HAVING received no assurance that Toll Holdings will respect its decision to block Toll’s hostile takeover bid for Patrick Corp, the Australian Competition & Consumer Commission launched Federal Court proceedings against the firm on February 9.

ACCC is seeking an injunction against Toll acquiring any further interest in Patrick, or taking any steps to increase its control of or influence over Patrick. ACCC also wants the court to rule that, following its decision of January 18 blocking the merger (RG 2.06 p68), Toll would be in breach of Section 50 of the Trade Practices Act. A hearing before Justice Merkel was scheduled for February 27. Toll meanwhile extended to March 13 its A$4·6bn offer for Patrick in the hope that ACCC’s action would fail.

The stakes were raised significantly on February 15 when Toll commenced proceedings in the Supreme Court of Victoria ’to protect its Pacific National rail joint venture from attempts by Patrick to destroy its underlying value’. Accusing Patrick of waging ’a verbal, legal and media assault’ on PN, Toll alleged that its rival had engaged in ’oppressive conduct’ by threatening to start winding up PN, by frustrating Toll’s attempts to appoint a new CEO to replace Stephen O’Donnell, and by seeking to obstruct appointment of a senior official with safety responsibility at PN.

Having given notice on January 23 that it would seek to break up PN, Patrick began proceedings on February 15 to do precisely that, although Toll had beaten it by a few hours. A directions hearing is set for March 17. This suggests an argument over which case should be heard first - although there may be good reason to take them together.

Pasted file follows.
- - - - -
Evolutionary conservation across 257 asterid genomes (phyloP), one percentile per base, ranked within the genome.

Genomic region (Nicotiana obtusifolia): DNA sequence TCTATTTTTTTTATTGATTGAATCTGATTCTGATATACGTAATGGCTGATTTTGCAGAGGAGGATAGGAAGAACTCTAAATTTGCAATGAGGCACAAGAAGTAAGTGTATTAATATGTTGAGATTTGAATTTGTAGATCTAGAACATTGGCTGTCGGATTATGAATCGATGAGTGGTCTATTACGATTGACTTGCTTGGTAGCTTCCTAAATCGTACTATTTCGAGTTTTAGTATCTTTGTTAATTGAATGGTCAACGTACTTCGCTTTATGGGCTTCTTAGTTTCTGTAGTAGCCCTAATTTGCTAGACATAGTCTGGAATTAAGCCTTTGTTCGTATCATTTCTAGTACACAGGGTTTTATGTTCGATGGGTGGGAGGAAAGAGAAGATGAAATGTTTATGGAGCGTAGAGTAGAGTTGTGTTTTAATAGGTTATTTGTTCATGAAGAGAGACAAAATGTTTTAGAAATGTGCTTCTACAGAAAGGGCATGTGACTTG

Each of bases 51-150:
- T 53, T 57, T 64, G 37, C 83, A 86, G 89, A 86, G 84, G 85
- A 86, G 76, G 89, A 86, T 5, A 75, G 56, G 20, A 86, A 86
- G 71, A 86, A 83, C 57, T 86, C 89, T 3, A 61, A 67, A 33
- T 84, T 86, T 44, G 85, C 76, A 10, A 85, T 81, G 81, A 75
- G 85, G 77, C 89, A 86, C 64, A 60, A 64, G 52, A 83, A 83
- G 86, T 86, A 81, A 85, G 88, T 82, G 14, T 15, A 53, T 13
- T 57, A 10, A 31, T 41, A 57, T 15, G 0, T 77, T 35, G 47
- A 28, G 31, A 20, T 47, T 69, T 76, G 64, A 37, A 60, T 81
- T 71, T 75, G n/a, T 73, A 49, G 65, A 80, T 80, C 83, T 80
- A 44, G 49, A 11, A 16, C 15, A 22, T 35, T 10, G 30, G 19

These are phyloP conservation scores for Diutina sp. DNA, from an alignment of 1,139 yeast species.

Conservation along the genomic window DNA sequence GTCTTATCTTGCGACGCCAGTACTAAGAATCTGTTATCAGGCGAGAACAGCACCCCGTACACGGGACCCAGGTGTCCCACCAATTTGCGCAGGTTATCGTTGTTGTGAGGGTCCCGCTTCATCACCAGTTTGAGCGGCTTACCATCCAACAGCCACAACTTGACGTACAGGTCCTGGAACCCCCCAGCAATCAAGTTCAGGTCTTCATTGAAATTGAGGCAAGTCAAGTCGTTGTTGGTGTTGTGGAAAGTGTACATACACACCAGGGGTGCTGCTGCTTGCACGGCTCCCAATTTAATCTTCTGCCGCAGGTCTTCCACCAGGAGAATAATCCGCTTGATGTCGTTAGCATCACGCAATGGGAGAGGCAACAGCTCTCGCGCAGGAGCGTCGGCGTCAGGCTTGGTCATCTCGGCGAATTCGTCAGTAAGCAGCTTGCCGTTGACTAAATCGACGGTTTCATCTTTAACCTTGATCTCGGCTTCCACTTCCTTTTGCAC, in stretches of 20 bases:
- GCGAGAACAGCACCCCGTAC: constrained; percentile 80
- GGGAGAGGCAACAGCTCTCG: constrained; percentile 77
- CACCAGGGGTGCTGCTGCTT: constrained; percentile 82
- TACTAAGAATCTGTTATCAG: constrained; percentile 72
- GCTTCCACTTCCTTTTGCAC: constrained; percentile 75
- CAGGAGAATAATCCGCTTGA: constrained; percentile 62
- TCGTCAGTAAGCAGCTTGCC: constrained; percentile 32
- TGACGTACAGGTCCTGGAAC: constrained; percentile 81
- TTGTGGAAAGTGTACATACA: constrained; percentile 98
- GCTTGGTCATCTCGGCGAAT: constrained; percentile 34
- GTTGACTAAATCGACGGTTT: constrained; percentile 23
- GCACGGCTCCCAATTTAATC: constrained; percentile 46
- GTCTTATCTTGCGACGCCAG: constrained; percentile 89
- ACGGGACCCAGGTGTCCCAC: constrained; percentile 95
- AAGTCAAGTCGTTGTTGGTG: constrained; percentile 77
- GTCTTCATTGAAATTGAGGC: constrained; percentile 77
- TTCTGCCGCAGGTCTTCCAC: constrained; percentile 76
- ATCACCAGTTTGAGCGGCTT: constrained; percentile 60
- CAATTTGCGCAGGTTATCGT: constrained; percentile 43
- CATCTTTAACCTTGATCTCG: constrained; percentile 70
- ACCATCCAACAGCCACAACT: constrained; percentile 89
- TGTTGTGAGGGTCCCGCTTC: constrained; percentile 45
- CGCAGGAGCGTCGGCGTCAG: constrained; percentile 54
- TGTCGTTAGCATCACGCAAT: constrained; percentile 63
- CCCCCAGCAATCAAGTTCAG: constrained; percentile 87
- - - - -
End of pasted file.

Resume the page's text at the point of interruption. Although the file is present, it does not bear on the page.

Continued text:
Patrick claims that ’there has been a total breakdown in the relationship between the shareholders, Patrick and Toll, and a complete loss of confidence and trust by Patrick in Toll.’ Managing Director Chris Corrigan said that PN had become ’dysfunctional’, and that ’we can no longer stand by while the business continues to suffer’.

None of this is good news for PN staff, management or customers, who face a new competitor in the form of Queensland Rail. The sale of Australian Railroad Group to QR and Babcock & Brown (p111) changes the competitive landscape dramatically.